By Jeff Mason
WASHINGTON (Reuters) - Jay Shambaugh, a George Washington University professor, is joining the White House Council of Economic Advisers as its third member, rounding out a team that provides economic analysis and advice to President Barack Obama.
The White House on Wednesday announced Obama's appointment of Shambaugh, who worked on staff as a senior and chief economist for the CEA from 2009 to 2011. He replaces Maurice Obstfeld, who is joining the International Monetary Fund.
Shambaugh, whose appointment does not require Senate confirmation, joins Jason Furman, Obama's top economist and head of the CEA, and Sandra Black on the three-member panel.
Shambaugh has served as a visiting scholar at the IMF and is a graduate of Yale University and the University of California, Berkeley. He specializes in international economics and is expected to focus on Greece and China, among other topics.
Economic troubles in China are expected to be high on the agenda when President Xi Jinping comes to the United States for a state visit next month. Financial markets have experienced turbulence all week over fears about China's slowing economy.
"China is obviously in a different place than it was 20 years ago. It's now the second largest economy in the world. Things that happen in China matter to the global economy a lot more than they used to," Shambaugh said in an interview.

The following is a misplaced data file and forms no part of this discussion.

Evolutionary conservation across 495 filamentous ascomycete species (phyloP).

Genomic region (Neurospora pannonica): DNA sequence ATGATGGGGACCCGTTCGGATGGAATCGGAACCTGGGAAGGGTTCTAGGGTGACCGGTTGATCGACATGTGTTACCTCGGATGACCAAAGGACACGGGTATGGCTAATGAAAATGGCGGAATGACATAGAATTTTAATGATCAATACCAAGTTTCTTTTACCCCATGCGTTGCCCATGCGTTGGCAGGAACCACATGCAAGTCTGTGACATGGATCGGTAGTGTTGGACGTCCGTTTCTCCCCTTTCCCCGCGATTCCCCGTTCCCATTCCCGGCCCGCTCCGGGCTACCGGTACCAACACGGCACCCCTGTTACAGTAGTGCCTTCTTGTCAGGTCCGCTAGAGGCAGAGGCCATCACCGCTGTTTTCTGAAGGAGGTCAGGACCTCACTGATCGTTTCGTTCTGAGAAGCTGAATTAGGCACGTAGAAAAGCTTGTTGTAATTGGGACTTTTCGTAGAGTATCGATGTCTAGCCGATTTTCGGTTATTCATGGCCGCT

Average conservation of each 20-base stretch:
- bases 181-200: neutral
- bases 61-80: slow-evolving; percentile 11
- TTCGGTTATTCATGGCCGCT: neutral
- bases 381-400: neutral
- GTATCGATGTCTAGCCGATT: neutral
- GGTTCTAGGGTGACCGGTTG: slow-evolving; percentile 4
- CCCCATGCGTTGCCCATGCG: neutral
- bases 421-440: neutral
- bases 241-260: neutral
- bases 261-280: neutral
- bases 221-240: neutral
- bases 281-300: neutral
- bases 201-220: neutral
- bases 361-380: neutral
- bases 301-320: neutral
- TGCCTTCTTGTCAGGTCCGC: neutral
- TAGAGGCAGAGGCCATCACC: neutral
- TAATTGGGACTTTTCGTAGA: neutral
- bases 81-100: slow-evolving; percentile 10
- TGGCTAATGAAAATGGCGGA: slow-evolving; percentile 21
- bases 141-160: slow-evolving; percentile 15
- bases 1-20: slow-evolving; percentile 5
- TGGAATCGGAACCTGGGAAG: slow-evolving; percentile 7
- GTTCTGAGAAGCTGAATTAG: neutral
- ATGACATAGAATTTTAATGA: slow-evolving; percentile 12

"There are always going to be bumps in the road and points in the transition that are difficult," and those are things the council would watch, he said.
Furman, a longtime economic adviser to Obama, welcomed back his former colleague.
"He was a key contributor to the economic team as the country was fighting the worst recession since the Great Depression and will bring his keen analytical skills to helping to continue to strengthen the economy," Furman said in a statement.
Shambaugh joins the team with about a year and a half left in the Obama administration and as the White House faces strong opposition from many Republicans in Congress to new economic initiatives.
The administration hopes to seal a trade deal with Asian countries and secure long-term funding for highways and infrastructure through reforms to the corporate tax code in the coming months.
"If 16, 17 months from now I could say I feel like policy was made in a smart way and that we made people’s lives a little bit better, I'd walk away really proud," Shambaugh said.
(Editing by Peter Cooney)